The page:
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Five Neil Gaiman Books Everyone Should Read

By November 10, 2016Authors

Neil Gaiman is a favourite author of us here at For Reading Addicts and we have all read most of (if not all of) his books, many of them several times over and we think he should be a favourite of yours too.

A curious mix of the old and new, guaranteed to make the hairs on the back of your neck stand up and thoroughly fabulous Neil Gaiman’s writing style is totally unique and if you have not read anything by him yet you need to fix this gaping chasm in your reading history pronto. Here to help you catch up are five Neil Gaiman books that everyone should read (and not just because they happen to be our favourites either).


Yes I know it’s children’s literature but if you’ve never read anything by Neil Gaiman before then Coraline is simply a perfect starting point. Described as being a children’s dark fantasy novella Coraline follows a young girl and her family as they move into a new house far away from everything and everyone she loves. With her parents too busy for her Coraline is left to fend for herself and when she finds a whole ‘other’ family behind a small doorway she finds in her room everything seems to feel so much better as her other mother is attentive and caring in a way that her own is not but of course there is a catch, Koumpounophobes look away now.

Coraline US
Coraline UK

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Beneath the streets of London is another city, a city of monsters and saints, murderers and angels, and pale girls in black velvet. When a young businessman stops to help a young girl he gets more than he bargained for as this other London is revealed to him. With everything around him strange yet familiar Richard Mayhew finds himself on a quest that he is completely unprepared for with companions he cannot quite believe exist. Beautifully written and available both as a Graphic novel and in its original format as a TV series Neverwhere works just as well in classic book format.

Neverwhere US
Neverwhere UK

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American Gods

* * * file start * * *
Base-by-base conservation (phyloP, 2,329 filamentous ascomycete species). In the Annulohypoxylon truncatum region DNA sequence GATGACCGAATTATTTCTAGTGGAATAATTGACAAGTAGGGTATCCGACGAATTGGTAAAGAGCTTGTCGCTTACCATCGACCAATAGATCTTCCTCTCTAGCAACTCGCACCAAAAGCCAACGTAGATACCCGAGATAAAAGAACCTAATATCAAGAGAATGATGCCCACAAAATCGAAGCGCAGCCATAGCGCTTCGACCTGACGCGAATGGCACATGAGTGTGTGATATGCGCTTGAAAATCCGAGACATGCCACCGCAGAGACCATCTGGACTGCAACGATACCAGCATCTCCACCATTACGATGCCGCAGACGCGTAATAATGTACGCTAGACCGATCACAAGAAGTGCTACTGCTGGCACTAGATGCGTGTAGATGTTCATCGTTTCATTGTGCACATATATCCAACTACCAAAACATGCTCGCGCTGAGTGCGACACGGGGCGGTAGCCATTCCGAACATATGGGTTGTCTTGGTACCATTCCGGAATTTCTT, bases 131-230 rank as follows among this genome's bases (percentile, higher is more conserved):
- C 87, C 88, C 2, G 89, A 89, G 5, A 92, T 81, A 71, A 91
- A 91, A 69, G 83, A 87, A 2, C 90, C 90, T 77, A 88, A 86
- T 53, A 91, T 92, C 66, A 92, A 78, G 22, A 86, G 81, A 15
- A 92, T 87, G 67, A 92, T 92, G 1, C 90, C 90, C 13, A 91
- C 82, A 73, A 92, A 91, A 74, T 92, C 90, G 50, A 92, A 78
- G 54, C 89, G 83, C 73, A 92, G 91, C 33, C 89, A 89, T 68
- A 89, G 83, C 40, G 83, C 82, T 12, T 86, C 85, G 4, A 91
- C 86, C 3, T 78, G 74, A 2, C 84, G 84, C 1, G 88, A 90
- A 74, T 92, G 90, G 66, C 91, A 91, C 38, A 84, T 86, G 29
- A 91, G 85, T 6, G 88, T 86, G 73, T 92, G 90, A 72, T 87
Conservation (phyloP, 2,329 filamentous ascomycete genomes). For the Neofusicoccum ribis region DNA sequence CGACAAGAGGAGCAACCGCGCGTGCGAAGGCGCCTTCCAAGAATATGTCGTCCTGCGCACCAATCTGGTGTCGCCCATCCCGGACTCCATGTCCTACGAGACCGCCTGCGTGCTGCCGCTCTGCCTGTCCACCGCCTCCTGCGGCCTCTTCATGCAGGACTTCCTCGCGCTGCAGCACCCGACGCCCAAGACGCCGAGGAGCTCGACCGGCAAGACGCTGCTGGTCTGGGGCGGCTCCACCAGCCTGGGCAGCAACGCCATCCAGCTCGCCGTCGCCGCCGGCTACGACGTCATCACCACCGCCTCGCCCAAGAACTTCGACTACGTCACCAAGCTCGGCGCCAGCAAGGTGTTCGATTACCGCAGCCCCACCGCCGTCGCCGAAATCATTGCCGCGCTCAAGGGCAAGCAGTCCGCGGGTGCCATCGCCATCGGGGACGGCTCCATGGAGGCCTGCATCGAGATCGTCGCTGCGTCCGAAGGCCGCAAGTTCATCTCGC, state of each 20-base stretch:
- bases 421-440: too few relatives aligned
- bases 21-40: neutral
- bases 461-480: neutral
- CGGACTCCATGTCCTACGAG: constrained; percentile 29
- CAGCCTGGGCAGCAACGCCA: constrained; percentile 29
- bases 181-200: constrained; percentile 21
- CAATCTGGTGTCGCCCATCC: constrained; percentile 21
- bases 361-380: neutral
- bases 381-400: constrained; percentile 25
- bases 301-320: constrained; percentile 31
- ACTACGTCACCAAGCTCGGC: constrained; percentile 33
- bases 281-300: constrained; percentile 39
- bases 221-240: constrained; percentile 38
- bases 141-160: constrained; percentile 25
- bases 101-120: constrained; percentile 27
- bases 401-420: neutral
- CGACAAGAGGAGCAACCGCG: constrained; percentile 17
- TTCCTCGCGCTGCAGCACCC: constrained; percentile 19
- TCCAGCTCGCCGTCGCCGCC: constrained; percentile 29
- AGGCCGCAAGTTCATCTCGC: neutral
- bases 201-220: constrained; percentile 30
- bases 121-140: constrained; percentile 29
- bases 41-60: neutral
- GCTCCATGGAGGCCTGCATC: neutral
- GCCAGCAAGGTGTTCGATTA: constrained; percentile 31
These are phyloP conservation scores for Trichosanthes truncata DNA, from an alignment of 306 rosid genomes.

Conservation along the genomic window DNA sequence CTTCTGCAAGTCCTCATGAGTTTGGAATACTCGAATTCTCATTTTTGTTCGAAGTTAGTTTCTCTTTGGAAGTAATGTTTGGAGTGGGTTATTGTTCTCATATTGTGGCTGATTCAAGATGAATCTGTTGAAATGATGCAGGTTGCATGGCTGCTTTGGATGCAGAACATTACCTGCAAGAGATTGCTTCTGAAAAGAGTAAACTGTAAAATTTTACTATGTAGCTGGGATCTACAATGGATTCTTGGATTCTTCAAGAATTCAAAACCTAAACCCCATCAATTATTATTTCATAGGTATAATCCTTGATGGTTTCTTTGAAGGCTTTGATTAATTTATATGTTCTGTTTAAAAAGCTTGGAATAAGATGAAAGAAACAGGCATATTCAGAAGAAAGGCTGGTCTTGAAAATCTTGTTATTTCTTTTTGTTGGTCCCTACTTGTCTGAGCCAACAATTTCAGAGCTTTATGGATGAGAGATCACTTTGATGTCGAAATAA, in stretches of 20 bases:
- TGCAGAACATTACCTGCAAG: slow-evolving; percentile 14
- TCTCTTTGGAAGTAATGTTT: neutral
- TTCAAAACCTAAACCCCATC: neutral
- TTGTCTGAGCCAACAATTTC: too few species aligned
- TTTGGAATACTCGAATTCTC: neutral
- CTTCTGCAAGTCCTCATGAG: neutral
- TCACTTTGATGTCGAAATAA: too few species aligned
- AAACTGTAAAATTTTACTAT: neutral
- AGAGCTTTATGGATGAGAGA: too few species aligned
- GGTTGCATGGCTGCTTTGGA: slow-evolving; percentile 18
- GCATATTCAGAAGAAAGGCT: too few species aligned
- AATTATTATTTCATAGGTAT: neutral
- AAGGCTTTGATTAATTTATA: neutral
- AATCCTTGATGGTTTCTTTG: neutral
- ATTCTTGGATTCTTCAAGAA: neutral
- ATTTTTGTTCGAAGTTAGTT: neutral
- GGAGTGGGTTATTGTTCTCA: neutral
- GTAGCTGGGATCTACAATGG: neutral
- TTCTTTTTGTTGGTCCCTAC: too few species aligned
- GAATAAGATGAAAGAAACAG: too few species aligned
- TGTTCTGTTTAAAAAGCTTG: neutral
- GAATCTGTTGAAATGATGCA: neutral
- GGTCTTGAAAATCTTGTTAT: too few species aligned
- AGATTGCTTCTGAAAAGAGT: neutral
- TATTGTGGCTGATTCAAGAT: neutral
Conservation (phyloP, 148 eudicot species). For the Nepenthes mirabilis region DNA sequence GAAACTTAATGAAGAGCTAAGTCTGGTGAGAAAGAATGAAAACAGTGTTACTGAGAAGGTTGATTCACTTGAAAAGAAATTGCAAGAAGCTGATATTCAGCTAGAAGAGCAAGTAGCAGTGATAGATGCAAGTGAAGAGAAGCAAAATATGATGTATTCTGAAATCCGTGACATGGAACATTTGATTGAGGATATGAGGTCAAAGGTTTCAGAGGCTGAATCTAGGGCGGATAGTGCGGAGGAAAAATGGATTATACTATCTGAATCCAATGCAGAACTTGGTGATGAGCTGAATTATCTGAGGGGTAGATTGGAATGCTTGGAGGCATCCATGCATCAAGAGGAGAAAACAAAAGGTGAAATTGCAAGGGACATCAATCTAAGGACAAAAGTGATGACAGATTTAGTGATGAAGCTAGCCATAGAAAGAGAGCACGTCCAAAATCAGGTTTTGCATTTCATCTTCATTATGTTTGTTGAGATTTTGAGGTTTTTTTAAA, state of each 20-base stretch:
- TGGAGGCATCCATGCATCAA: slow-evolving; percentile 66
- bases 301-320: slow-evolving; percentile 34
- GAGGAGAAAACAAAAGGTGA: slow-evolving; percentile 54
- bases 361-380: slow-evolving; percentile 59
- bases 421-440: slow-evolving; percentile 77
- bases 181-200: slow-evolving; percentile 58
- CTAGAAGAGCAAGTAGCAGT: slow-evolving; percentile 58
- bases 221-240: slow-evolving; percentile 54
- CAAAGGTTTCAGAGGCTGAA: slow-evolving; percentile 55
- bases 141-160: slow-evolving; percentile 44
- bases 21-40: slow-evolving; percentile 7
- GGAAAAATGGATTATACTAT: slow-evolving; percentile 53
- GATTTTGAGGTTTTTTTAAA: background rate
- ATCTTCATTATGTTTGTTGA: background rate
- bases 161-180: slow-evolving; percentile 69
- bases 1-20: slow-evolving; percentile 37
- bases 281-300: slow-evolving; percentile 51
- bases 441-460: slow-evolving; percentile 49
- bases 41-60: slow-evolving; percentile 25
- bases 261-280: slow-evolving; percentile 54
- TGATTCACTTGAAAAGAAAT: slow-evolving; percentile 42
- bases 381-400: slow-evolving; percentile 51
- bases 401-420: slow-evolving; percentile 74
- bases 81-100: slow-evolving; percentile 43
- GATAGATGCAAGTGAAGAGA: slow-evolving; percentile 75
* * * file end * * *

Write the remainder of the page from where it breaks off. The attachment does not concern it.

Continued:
What happened to the Gods of old when the world moved on? They moved with it of course, but as their believers fell away and new things are worshipped new gods rise up and the power begins to shift. American Gods is an epic tale of the old battling the new, of a strange and puzzling journey across modern America undertaken by the old Gods of a quest to solve a series of murders that occurred in a small American town one winter and the desire to return everything to how it should be. This book is profoundly strange, disturbing, gripping, and utterly brilliant all at once.

American Gods US
American Gods UK

American Gods Review

The Ocean at the End of the Lane

Driving down the lane where he used to live as a boy a place where forty years ago the family lodger stole their car and committed suicide in it our narrator takes us on a journey so fantastic it defies explanation. With a duckpond that is actually an ocean and three women who are his only defense against the dark things that challenge him this is a short story that you will find yourself reading in a single sitting.

The Ocean at the End of the Lane US
The Ocean at the End of the Lane UK

The Ocean at the End of the Lane Review

The Graveyard Book

After escaping the clutches of a murderer intent on killing his entire family little baby Bod finds sanctuary in the local graveyard where the resident ghosts and ghouls take it upon themselves to raise this baby and care for him as only they can. Learning about life from the dead Bod still has the murderer to fear, after all Bod is unfinished business. Following Bod’s life from babyhood to adolescence The Graveyard Book will have you laughing and bawling all the way to the climactic finale which you will probably reach at about four in the morning.

The Graveyard Book US
The Graveyard Book UK

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I love Neil Gaiman’s description of what he does:

“I make things up and write them down. Which takes us from comics (like SANDMAN) to novels (like ANANSI BOYS and AMERICAN GODS) to short stories (some are collected in SMOKE AND MIRRORS) and to occasionally movies (like Dave McKean’s MIRRORMASK or the NEVERWHERE TV series, or my own short film A SHORT FILM ABOUT JOHN BOLTON).

In my spare time I read and sleep and eat and try to keep the blog at more or less up to date.”

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